Friday, November 28, 2008

Bad Boll 30.7.1998: Healing Springs and Living Wine

Evening of a rainy day spent in the Swabian Alb. I’m sitting at the open window looking out at the ridge line behind the academy at Bad Boll A moment ago still, unwilling mist was rising from a point in the trees, very appealing to the eye, suggesting the Ur-roots of German culture (I’m overusing that Ur word in this journal, aren’t I?). Now it’s almost, but not quite, obliterated by heavy rain. I imagine some presence there, rising from the mist.

On the windowsill a glass of Württemberger Riesling. I like to see how it catched the light that’s still strong despite the rain. Wine does look alive under such circumstances, as the oenophiles maintain. This wine—Stetterner Wartbühl—is not bad, perhaps just the way to celebrate such an ordinary, extraordinary, evening.

I’m enjoying the time alone after too much intense time with too many people. The rain, the guttering sound of it on all sides, the evening light, the now clearing skies, the wine: all make me content to be here, just here, at this window now.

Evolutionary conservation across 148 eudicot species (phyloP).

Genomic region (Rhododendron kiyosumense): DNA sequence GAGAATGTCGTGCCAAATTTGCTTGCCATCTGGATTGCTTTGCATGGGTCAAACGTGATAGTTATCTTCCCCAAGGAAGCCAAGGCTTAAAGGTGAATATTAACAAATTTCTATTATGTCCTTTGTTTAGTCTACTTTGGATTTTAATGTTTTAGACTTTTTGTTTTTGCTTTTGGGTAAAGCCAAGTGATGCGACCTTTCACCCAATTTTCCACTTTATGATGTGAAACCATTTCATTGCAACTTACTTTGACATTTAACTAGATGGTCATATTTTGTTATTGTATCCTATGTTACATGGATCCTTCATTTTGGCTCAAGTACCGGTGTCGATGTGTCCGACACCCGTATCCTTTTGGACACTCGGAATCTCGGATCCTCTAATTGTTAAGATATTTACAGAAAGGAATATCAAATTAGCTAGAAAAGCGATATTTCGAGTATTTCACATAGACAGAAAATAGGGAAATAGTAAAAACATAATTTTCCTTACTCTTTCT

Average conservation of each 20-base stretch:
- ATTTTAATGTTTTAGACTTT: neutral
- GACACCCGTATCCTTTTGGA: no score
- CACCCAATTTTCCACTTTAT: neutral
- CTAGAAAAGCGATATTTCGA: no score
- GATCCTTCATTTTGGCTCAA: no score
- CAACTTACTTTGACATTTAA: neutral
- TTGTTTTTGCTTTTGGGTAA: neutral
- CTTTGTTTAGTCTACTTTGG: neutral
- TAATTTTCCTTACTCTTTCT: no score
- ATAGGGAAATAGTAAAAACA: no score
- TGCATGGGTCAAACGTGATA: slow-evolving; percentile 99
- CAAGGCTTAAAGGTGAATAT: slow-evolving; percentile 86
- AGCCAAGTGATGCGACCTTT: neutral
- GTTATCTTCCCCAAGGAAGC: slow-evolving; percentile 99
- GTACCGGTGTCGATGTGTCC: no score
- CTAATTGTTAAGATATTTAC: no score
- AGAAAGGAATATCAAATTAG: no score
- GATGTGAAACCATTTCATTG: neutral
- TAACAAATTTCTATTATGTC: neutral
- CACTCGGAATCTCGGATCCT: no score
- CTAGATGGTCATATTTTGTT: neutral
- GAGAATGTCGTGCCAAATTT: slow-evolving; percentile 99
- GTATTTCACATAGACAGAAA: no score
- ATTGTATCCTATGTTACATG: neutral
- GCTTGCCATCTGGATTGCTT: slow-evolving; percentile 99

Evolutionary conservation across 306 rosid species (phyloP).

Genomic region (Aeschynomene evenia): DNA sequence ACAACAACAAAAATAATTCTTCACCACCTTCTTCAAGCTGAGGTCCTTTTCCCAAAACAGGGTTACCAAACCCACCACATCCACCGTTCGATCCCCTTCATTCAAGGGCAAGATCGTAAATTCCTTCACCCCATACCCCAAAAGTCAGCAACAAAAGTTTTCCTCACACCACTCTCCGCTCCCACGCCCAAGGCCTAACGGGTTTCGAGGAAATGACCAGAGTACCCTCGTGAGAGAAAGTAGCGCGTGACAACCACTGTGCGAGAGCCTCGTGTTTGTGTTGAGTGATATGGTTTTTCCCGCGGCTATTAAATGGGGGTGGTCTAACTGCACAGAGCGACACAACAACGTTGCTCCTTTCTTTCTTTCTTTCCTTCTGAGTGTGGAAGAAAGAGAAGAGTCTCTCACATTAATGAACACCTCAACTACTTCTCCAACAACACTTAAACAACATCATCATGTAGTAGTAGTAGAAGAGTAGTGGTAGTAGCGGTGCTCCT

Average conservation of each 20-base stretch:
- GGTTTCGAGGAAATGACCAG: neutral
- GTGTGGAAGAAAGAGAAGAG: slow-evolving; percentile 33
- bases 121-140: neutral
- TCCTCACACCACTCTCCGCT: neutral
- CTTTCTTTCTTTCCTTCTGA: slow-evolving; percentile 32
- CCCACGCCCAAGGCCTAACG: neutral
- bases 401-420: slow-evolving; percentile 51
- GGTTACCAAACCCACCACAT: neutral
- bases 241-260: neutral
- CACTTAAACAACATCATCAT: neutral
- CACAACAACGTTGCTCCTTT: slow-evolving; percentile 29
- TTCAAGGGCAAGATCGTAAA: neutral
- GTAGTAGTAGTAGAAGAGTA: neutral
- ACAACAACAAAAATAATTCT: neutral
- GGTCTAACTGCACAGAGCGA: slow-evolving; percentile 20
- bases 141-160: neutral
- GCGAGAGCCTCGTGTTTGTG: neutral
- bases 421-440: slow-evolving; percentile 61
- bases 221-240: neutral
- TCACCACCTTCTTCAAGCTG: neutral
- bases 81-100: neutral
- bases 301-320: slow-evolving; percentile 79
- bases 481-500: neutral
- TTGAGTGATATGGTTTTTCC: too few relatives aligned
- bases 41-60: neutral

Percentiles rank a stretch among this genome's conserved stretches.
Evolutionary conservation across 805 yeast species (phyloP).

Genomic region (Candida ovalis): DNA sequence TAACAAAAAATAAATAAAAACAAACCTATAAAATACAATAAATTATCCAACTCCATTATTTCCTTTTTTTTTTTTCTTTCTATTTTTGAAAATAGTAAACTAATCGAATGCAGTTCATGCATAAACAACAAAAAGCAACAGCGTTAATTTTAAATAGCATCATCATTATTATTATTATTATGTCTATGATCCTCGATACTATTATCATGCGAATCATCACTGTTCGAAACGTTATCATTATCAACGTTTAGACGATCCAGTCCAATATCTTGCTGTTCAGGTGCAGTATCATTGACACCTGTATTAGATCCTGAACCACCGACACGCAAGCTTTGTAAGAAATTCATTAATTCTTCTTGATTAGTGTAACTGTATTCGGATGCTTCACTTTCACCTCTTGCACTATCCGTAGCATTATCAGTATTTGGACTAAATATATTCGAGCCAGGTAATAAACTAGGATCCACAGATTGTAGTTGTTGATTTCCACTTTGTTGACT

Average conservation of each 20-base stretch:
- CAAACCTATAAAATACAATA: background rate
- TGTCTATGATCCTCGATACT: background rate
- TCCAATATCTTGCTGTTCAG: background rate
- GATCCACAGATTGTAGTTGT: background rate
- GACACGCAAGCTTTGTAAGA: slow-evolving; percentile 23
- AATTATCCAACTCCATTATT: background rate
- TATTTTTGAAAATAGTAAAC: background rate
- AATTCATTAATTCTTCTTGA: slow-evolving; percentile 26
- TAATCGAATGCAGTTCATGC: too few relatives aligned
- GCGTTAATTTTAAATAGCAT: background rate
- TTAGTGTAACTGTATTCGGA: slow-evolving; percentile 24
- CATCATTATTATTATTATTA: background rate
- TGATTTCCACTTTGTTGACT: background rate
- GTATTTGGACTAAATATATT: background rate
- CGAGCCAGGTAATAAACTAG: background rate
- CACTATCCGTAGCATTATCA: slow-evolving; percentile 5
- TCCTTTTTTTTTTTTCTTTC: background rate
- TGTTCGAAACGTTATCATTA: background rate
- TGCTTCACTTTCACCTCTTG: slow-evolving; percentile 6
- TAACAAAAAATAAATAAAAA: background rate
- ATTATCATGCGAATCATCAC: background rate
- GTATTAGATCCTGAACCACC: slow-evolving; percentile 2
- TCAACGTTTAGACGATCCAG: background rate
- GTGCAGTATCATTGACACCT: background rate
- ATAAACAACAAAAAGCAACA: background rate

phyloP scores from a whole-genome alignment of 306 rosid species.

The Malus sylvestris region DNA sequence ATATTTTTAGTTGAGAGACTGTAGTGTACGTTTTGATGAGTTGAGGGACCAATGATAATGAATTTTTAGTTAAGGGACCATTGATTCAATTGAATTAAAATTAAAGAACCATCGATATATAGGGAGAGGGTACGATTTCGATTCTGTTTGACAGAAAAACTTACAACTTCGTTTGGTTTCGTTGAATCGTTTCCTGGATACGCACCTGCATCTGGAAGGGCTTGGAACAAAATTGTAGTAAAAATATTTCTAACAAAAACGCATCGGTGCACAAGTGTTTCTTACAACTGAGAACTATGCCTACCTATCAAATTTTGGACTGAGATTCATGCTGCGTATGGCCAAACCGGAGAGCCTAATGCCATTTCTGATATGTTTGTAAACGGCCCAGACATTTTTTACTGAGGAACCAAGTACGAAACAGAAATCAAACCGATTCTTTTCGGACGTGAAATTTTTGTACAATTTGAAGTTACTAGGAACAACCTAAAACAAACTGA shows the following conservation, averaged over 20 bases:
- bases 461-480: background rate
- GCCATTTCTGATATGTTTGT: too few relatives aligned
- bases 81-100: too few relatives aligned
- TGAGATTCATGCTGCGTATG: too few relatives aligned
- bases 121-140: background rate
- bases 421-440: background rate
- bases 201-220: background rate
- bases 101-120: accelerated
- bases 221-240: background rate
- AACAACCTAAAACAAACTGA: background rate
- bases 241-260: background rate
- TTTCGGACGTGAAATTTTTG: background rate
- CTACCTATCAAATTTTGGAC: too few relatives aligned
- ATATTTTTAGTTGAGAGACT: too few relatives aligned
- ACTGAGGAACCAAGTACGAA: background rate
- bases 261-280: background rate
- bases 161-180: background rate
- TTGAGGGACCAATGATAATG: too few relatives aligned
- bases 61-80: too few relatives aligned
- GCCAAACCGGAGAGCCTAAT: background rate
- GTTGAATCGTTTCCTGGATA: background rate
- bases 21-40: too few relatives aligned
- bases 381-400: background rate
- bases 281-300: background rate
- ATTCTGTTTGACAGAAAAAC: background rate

Opening the bible, I turn to Luke 8, where Jesus casts out demons and heals the woman with the flow of blood. Lately, I keep coming to passages about healing. Why? I don’t feel much healed. To the contrary, I feel roiled with deep emotions, among with self-loathing and envy predominate, at academic conferences. It’s so easy for the macho-hetero sexist big boys, and they’re so oblivious to the torments they inflict, as they babble on about overcoming sexism and fostering inclusivity.

Is everything in this spot contrived to bring healing, this ancient Kurort? Do some places have a kind of “natural” healing virtue? A psychotherapist at the conference tells me there are ancient holy wells and springs under all the great cathedrals . . . .

+ + + + +

Moving to full night now. I’ve been lying in bed reading David Leavitt’s While England Sleeps and watching the falling, rain-ridden and haunted light ring fascinating changes on the stucco walls of the two buildings to be glimpsed through the window.

One has cream-colored walls, the other yellow, though the point of it all is that, in this brief space of time, they’ve become so many different colors it’s hard to tell what either “really” is. A luminous yellow and gold, under the brown and red tile roofs they have; then a pink and a faded dusky tawny color. And now a rather ominous bleached white next to a nondescript brown, the windows of the buildings sullen sore eyes without sight, gazing vacantly into the distance.

With such light, such buildings, no wonder Central Europeans can so easily conjure up vampires.

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